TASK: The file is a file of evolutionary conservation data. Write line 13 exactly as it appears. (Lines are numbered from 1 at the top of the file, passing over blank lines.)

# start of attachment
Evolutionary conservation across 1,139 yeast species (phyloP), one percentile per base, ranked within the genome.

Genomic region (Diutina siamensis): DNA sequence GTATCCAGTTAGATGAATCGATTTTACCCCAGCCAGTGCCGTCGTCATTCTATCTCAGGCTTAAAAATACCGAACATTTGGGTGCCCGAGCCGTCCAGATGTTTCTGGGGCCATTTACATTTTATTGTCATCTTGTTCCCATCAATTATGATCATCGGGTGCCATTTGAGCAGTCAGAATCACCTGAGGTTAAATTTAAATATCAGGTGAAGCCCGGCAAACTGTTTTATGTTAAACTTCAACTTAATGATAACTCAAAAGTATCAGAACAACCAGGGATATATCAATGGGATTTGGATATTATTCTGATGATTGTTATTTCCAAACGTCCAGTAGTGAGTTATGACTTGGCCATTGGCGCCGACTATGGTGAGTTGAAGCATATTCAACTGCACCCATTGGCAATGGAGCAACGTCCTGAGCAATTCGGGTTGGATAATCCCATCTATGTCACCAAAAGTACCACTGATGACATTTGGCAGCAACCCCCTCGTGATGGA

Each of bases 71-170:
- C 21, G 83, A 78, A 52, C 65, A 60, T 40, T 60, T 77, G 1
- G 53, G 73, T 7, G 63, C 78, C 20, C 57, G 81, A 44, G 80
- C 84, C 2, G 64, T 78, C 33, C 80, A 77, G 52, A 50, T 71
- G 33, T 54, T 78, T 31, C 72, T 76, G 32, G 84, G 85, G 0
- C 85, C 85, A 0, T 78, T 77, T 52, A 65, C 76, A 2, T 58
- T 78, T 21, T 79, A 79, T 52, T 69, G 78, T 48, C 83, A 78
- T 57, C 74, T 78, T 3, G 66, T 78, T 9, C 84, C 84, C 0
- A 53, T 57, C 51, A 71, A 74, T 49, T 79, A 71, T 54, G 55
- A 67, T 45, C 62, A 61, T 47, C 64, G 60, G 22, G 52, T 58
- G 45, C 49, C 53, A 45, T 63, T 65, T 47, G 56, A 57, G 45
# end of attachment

- G 45, C 49, C 53, A 45, T 63, T 65, T 47, G 56, A 57, G 45